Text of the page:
Last month as I was preparing to head off to art class I received a call from my husband who was at work. His company, TWI, does non-destructive thermal imaging for a myriad of clients, mostly aerospace related. However, on this day, they were inspecting a very different kind of material; an original Parisian work of Art from 1916. He invited me to come down and see it up close in person.
TWI had previously done inspection work for MoMa. They put TWI in touch with a Florida lawyer who was assisting his friends in researching an original work of art from the Spanish Cubist Juan Gris. They had acquired the two-panel Papier Colle’ while vacationing in Argentina.
Once at TWI, I met the couple and their lawyer. A professor at the Rochester Institute of Technology and a second academic gentleman proficient in manuscript analysis were also present and had already conducted their analysis of the piece.
The couple’s journey began about two years ago when upon returning home from vacation, the husband placed the two panels in his home office and just stared at it for about 6 months, trying to make sense of the Cubist collage.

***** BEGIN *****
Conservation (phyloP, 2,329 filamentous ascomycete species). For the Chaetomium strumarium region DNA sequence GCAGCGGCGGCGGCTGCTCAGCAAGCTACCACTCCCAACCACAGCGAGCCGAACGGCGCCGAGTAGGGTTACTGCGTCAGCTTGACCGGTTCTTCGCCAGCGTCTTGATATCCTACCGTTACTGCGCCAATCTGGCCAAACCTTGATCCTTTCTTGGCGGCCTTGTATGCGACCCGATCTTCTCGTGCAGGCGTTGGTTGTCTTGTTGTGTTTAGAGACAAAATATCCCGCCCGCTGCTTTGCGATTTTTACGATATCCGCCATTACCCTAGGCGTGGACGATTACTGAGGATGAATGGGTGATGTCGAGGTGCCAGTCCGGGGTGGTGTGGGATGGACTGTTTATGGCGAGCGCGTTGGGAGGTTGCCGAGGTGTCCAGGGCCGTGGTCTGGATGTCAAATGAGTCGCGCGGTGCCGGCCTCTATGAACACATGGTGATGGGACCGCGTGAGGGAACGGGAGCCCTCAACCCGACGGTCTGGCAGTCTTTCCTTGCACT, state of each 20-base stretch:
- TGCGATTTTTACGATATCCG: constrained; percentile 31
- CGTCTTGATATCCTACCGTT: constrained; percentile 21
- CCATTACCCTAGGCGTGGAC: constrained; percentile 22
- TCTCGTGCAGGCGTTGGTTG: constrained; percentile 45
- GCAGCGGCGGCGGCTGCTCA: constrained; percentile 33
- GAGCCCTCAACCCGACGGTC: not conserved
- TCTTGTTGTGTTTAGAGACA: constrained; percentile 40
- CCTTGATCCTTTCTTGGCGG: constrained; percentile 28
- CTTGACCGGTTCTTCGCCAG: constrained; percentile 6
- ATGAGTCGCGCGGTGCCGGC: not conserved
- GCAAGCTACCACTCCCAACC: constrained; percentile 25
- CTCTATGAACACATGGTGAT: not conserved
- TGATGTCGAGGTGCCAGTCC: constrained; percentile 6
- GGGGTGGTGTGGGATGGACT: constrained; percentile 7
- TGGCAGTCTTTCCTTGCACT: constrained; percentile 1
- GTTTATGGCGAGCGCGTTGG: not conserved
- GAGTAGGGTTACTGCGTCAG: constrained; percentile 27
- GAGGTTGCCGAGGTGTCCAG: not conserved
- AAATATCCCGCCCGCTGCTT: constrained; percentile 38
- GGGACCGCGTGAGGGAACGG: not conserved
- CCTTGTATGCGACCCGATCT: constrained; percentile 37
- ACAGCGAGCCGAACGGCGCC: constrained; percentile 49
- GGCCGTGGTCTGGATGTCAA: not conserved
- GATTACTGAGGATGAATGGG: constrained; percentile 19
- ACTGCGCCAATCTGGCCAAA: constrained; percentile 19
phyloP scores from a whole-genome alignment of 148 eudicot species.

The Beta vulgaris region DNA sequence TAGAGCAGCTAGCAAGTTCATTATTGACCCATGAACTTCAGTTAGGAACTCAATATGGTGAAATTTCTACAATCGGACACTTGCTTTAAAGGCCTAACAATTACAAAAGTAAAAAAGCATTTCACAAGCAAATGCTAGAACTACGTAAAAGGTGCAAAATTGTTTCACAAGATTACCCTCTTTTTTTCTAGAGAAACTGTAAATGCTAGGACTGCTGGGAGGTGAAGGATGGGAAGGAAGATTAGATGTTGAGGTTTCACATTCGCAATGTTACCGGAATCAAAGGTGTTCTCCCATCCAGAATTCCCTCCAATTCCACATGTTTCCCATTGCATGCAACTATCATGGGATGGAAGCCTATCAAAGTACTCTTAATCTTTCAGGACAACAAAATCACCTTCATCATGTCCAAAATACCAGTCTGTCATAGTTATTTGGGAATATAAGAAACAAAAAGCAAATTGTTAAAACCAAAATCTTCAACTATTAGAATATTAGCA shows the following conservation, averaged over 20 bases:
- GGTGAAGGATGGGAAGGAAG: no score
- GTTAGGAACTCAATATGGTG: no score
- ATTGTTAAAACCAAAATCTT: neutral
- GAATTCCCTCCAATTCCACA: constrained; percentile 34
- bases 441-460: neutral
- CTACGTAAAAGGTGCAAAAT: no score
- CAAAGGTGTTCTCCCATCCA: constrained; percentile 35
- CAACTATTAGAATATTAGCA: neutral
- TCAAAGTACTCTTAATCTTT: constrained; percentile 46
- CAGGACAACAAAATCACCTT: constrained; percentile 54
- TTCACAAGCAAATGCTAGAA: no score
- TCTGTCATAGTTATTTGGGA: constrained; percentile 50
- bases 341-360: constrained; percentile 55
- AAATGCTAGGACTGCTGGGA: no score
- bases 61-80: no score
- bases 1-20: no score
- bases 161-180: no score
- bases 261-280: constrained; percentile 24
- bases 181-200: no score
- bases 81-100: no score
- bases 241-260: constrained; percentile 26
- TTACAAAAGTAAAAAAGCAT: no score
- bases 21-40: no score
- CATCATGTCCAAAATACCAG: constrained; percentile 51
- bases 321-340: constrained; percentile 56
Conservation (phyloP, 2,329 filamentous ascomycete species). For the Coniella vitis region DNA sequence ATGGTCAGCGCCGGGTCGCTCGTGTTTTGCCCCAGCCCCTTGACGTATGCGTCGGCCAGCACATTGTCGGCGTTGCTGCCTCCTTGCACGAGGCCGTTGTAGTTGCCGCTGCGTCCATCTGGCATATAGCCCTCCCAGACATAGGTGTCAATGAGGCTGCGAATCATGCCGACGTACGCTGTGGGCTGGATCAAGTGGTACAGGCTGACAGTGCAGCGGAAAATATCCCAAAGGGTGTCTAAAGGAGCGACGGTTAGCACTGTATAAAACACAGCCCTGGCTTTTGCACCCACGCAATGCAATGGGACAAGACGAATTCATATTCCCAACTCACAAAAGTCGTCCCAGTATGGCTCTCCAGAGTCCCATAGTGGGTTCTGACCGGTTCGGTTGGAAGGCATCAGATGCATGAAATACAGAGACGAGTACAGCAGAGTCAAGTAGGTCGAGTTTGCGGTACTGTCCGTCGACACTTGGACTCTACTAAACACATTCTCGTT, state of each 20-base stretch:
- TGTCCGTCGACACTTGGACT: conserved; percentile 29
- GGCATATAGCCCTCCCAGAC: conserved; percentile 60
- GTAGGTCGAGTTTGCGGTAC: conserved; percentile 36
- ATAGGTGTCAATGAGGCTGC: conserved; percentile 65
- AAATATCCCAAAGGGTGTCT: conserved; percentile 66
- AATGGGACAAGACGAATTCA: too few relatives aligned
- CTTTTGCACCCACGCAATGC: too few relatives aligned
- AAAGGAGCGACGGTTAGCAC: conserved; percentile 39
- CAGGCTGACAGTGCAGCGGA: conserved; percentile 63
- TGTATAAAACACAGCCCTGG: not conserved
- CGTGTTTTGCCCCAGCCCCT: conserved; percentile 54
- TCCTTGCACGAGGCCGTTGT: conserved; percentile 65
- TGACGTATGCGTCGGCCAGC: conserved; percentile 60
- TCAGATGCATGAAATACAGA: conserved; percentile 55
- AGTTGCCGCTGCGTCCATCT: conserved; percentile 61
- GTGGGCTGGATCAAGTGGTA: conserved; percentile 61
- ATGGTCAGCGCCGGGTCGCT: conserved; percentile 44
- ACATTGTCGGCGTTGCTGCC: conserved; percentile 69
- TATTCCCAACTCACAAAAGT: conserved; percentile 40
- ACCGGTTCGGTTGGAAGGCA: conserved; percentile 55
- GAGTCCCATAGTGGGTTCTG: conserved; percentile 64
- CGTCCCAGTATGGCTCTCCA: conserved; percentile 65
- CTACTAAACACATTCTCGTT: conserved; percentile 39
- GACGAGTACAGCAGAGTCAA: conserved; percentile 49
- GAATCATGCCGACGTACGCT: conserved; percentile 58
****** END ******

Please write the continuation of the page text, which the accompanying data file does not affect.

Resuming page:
After some time, he began to notice that among the drawings of the clouds, bottles, fruit, revolver, bullet holes, military figure, French newspaper clippings and note cards, were various books drawn within books. On the right-hand side of the left panel, the artist drew in a book binding with “Juan Gris Paris 1916” printed at the top.
Trying to make meaning of the collage, the owners showed the piece to an art curator. She noted the round bottle and flat-bottomed clouds of the left-hand panel were characteristic of Pablo Picasso. While Gris’ collage work was usually very colorful, Picasso’s were more neutral. Some of the hand writing also looked like Picasso’s.
By 1916, WWI had taken a major toll on France. Gris, a pacifist, did not fight. We also know that Picasso did not enter the war. Actually he and Gris’ were nearly the only two in their circle that did not go to war. As such, both men were in Paris in 1916.
While each panel has Juan Gris’ name on it, the real mystery, and million dollar (literally) question is whether Pablo Picasso collaborated on the papier colle’. If so, it would be the only documented collaboration (that we know of) between the two artists and worth millions of dollars!
We did not solve the mystery on this day, but their journey will continue. Eventually the piece will be auctioned off at Sotheby’s and either way, the couple will be all set. I wish them the best!
As for me, it truly was a once-in-a-lifetime opportunity 🙂